I am certain of having inadvertently passed on this fairness gene to my children (fairly evenly at that!). This only means most of my primary parenting role will involve maintaining an inordinate level of fairness just to create some semblance of peace in the house!

1. “The Fairness Instinct” L. Sun

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#FOMO

keep-calm-and-say-no-to-fomo2The internet has added some interesting slang words to the English langauge. One of the more catchy one, FOMO or ‘Fear Of Missing Out’, is a social anxiety perpetuated by social media networking.

These days the Haque offsprings are struck by a serious case of FOMO. In their case, FOMO mainly involves the fear of missing out on mom’s attention (they don’t bother to make a distinction between positive or negative). Mild cases of FOMO are quite a common problem in households where the adults have decided to pluralize their progeny. The symptoms of FOMO are precipitated by an event like a sickness or one of those unidentifiable developmental changes which cause them to go crazy every now and then for no apparent reason. FOMO also shares a strong positive correlation with working parents (although it is no way restricted to them alone) as time with kids becomes a scarce and much sought after commodity.

Recently, when during the tail end of our yearly visit to Mumbai the kids got sick with viral fever, I witnessed this syndrome in its prime. My normally happy and self-assured 5-year-old turned into this whiney and clinging boy demanding the same kind of attention as my almost-3 year old needs. If I would even as much as glance at his younger brother, he would demand I look at him too for precisely the same amount of time. I had to content with the most uncomfortable middle seat in taxis as both kids wanted me next to them. I had to calcuate and deliver equal number of kisses, hugs and even cuddles to both of them. Even my annoyance with both had to be equally measured! The 3-year-old, being the baby of the house, is used to getting more attention anyway but FOMO gripped him too.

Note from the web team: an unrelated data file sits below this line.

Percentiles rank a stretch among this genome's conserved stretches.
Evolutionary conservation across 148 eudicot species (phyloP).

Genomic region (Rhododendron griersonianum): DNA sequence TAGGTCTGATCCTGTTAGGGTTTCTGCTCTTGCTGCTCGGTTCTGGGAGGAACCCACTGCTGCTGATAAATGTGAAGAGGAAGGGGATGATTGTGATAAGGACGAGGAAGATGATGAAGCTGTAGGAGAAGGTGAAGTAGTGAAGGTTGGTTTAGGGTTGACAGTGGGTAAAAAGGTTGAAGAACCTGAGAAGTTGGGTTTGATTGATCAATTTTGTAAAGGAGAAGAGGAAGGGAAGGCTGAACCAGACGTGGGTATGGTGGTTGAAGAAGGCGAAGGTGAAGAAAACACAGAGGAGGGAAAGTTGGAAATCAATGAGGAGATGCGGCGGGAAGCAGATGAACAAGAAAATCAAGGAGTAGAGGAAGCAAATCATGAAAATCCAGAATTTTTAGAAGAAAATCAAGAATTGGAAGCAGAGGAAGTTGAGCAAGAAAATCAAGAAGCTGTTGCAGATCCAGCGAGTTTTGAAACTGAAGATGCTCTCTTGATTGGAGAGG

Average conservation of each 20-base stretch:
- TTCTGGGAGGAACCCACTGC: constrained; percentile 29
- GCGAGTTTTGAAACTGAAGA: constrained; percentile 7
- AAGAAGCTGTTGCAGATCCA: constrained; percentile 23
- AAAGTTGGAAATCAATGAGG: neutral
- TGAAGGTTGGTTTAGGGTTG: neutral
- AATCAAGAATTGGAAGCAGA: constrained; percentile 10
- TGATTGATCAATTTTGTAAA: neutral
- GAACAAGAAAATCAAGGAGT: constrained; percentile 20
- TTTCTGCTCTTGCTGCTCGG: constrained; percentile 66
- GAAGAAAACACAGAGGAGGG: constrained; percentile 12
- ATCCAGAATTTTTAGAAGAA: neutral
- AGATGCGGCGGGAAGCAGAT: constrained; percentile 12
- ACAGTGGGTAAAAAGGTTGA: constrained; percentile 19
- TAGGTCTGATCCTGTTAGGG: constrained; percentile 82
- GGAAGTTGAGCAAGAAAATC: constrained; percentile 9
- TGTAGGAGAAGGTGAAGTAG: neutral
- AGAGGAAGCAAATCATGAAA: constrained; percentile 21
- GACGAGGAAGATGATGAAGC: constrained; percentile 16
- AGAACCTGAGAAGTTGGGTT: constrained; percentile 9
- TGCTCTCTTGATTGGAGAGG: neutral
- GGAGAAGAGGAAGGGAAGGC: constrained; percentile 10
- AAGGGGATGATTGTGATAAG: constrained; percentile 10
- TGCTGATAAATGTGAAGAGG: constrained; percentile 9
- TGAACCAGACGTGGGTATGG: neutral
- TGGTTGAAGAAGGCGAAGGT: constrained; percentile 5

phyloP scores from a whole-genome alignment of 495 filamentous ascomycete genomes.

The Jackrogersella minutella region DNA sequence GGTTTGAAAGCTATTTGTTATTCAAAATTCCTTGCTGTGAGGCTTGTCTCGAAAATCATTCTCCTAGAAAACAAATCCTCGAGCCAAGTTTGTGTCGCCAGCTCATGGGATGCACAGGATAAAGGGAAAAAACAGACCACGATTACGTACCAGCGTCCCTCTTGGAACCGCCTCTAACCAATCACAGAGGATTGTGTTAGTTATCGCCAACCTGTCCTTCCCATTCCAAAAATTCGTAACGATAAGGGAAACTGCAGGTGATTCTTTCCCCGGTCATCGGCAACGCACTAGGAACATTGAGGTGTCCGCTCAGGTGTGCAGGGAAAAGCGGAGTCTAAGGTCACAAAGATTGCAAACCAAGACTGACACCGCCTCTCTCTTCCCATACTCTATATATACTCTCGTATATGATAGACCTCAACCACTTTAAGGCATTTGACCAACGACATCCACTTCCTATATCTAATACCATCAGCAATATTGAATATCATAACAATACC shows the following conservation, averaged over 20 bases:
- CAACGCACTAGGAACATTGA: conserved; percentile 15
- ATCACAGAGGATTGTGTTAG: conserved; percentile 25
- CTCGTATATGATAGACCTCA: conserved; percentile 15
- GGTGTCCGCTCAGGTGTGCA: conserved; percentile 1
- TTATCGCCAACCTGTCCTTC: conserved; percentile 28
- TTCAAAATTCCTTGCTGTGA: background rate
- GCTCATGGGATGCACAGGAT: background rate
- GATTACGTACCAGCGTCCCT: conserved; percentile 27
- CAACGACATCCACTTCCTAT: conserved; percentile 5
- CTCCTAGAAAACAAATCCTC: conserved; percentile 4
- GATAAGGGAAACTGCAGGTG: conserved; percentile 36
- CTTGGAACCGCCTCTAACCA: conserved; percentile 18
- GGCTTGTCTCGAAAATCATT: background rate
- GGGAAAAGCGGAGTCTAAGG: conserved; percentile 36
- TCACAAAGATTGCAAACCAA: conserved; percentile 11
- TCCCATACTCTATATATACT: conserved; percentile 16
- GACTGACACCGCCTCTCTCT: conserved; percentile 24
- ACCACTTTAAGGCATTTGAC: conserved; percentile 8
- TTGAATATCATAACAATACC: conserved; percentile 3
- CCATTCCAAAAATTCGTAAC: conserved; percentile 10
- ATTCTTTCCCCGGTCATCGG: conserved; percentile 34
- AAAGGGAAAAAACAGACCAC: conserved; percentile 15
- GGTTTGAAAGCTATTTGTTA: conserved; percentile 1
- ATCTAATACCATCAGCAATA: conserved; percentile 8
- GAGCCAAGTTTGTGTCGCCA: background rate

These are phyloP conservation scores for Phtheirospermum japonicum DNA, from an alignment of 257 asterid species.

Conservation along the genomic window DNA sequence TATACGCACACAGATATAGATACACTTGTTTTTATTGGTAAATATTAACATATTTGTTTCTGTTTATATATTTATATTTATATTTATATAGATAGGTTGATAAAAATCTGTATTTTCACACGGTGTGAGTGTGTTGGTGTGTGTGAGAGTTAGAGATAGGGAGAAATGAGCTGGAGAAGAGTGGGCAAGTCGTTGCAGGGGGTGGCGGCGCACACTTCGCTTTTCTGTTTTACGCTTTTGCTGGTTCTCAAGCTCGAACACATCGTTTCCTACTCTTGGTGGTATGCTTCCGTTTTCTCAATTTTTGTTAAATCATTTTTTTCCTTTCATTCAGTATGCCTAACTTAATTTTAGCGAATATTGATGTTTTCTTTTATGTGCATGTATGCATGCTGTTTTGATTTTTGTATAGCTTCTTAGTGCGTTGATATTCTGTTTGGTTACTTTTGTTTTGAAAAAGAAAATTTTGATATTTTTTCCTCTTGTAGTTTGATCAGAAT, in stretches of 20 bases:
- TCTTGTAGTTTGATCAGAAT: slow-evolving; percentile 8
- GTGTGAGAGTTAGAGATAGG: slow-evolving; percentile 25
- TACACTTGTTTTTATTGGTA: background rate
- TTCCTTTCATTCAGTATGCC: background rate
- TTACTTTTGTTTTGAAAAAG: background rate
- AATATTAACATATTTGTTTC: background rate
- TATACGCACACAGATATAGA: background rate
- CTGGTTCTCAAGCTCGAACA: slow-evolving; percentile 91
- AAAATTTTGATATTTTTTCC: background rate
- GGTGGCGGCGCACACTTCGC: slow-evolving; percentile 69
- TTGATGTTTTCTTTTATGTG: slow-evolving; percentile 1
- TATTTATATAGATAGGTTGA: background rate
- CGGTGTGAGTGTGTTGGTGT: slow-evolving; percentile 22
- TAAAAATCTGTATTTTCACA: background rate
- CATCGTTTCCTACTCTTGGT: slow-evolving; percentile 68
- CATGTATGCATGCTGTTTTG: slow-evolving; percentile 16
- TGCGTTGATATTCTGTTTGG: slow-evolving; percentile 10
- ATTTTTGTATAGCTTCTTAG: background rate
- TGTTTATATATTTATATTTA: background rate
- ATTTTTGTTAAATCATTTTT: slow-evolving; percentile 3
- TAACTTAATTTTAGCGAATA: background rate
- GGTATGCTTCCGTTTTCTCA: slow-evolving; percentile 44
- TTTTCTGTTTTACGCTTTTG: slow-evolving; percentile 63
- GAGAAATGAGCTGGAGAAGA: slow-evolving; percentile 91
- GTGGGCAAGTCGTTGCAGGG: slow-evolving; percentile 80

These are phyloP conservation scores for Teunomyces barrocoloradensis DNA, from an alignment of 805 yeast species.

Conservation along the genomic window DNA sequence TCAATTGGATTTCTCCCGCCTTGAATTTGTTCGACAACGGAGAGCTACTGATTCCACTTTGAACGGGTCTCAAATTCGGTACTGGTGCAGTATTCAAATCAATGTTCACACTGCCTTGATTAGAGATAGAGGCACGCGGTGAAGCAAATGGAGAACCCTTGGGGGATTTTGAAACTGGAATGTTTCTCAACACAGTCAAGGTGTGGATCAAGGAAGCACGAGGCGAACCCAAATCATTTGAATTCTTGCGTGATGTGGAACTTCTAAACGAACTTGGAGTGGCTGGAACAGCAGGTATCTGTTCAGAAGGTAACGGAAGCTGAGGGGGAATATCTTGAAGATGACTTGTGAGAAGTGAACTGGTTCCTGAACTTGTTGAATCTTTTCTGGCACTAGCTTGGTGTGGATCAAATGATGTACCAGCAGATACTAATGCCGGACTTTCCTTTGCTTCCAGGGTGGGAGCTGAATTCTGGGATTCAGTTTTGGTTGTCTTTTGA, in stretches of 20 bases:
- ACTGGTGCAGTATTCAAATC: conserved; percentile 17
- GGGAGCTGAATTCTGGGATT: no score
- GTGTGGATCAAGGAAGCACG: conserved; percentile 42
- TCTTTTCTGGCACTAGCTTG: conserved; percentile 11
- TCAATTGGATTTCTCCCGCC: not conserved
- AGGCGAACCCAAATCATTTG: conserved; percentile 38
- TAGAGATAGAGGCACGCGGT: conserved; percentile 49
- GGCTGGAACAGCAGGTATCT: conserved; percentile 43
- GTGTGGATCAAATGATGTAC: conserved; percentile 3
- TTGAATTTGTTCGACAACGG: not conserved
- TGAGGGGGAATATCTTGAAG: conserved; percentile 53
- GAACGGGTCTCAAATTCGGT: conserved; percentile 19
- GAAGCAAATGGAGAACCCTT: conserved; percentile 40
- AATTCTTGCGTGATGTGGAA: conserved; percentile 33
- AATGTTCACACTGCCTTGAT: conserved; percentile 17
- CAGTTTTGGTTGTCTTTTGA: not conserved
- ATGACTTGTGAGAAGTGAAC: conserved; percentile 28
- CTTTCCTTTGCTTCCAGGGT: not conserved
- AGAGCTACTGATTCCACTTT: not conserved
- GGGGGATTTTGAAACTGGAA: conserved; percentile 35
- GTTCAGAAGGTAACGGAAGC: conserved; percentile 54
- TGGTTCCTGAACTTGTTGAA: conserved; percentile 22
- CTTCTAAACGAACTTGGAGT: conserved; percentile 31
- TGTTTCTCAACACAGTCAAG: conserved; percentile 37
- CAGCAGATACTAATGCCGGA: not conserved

Once we got back home to Singapore, the kids had to contend with me being back at work after two weeks of holiday. It also didn’t help that both are on school holidays with nothing to do the whole day. Despite his best intentions the dad is unable to do much except shrug his shoulders and watch me despair as the kids vie for my constant attention. Given that they have completely recovered from their viral and school starts next week, I’m hoping the normalcy will abate this FOMO anxiety and the kids get back to their normal happy selves soon!

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The 9-point Manifesto

20140729_080355_1It’s that time of the year again, when we head back home for our customary visit to family and friends during the kids summer vacation. It’s more of a workation for me, considering it’s India and that we’re travelling with two young kids. This is our first long holiday since my older one turned five and finally seems to have grown out of throwing fits on days that he’s tired or hungry and all the days in between. That’s more than I can say for my younger boy, but one out of two is a pretty good score.